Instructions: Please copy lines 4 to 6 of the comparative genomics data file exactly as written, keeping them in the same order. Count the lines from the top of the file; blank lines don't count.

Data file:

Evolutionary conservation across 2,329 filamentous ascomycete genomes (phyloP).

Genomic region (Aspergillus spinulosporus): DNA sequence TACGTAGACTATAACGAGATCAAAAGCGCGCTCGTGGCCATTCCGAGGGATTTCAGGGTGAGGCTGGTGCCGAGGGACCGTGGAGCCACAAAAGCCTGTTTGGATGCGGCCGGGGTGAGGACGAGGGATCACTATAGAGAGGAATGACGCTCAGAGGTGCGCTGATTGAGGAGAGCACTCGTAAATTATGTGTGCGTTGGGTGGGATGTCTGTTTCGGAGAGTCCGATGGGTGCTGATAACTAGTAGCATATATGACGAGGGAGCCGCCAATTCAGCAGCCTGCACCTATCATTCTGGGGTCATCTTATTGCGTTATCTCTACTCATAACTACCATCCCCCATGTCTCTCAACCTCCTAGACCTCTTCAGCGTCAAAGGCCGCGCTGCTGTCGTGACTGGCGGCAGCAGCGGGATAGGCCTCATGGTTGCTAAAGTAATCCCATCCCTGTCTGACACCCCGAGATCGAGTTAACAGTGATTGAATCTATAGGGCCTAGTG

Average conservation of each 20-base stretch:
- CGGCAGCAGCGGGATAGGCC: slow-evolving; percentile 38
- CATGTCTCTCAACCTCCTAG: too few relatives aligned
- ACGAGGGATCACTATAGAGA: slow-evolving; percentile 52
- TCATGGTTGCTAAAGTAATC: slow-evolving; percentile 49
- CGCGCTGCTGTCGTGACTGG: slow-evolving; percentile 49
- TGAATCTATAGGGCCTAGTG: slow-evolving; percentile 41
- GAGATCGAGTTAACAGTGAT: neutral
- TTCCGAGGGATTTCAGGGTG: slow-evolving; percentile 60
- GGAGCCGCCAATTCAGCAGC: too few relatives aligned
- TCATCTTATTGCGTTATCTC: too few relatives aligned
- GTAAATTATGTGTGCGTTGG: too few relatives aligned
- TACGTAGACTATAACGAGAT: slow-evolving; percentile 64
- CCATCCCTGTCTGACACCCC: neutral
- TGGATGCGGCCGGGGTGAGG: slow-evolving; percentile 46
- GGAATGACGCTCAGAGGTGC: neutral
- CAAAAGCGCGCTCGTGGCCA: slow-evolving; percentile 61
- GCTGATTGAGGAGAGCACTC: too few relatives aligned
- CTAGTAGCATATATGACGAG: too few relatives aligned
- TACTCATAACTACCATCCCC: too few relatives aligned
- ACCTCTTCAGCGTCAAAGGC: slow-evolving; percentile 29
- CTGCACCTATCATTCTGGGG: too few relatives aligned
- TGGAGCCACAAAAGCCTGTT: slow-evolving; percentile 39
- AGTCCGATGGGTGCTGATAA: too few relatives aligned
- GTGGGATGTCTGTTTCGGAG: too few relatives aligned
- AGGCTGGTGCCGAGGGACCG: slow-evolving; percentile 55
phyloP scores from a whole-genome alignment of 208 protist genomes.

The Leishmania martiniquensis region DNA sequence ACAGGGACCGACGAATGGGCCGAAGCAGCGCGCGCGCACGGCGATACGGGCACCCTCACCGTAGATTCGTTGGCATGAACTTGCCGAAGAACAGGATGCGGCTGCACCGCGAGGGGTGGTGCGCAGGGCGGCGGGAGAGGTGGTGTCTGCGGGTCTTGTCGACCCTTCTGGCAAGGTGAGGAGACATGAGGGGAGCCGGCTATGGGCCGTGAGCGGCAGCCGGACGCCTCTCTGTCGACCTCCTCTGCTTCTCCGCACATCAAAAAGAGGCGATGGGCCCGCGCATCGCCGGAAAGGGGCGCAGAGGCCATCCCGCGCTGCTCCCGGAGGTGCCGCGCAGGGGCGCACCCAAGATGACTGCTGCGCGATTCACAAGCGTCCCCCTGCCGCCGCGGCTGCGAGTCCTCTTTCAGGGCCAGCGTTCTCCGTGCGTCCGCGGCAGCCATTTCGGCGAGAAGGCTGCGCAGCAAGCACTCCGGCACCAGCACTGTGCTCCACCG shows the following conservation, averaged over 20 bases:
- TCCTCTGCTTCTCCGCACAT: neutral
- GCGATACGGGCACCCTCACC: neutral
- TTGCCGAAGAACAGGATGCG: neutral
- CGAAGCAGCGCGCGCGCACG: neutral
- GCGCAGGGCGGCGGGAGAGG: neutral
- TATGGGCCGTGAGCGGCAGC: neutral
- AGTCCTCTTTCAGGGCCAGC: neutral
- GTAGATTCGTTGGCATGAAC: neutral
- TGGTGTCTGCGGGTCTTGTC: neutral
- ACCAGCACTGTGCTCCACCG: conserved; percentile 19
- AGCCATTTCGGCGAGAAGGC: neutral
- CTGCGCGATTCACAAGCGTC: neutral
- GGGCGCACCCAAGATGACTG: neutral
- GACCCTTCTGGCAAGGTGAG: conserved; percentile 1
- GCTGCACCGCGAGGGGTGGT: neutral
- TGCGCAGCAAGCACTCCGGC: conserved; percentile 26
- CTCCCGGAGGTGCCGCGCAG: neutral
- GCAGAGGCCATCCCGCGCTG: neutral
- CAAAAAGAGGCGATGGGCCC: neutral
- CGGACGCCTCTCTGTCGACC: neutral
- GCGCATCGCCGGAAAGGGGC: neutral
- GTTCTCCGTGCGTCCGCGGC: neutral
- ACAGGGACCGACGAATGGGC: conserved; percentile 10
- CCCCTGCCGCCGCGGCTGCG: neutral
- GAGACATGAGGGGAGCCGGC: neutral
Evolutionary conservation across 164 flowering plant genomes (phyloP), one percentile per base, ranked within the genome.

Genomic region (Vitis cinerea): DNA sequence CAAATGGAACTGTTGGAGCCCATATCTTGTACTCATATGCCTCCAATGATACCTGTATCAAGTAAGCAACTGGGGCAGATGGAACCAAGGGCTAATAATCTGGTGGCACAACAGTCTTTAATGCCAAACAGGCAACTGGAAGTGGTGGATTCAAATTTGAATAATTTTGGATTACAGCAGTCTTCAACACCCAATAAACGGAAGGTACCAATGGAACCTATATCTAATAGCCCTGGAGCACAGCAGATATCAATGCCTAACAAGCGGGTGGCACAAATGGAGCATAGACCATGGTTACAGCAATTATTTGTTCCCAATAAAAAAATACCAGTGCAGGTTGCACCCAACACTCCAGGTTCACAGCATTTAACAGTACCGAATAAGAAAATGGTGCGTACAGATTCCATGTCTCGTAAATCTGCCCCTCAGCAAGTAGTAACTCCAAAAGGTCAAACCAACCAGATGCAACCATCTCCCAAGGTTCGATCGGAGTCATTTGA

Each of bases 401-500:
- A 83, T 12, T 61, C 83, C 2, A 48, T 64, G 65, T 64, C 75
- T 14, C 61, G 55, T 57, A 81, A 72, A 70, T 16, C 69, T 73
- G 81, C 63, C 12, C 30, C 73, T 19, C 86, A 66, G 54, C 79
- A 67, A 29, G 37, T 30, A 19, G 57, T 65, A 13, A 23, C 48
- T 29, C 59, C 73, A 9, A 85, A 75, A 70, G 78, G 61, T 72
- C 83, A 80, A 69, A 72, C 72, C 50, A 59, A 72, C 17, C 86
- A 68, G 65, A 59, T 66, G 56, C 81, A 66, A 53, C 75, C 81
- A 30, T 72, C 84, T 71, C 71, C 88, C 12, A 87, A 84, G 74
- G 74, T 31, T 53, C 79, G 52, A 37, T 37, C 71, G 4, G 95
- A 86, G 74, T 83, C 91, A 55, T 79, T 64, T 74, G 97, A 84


- CGGCAGCAGCGGGATAGGCC: slow-evolving; percentile 38
- CATGTCTCTCAACCTCCTAG: too few relatives aligned
- ACGAGGGATCACTATAGAGA: slow-evolving; percentile 52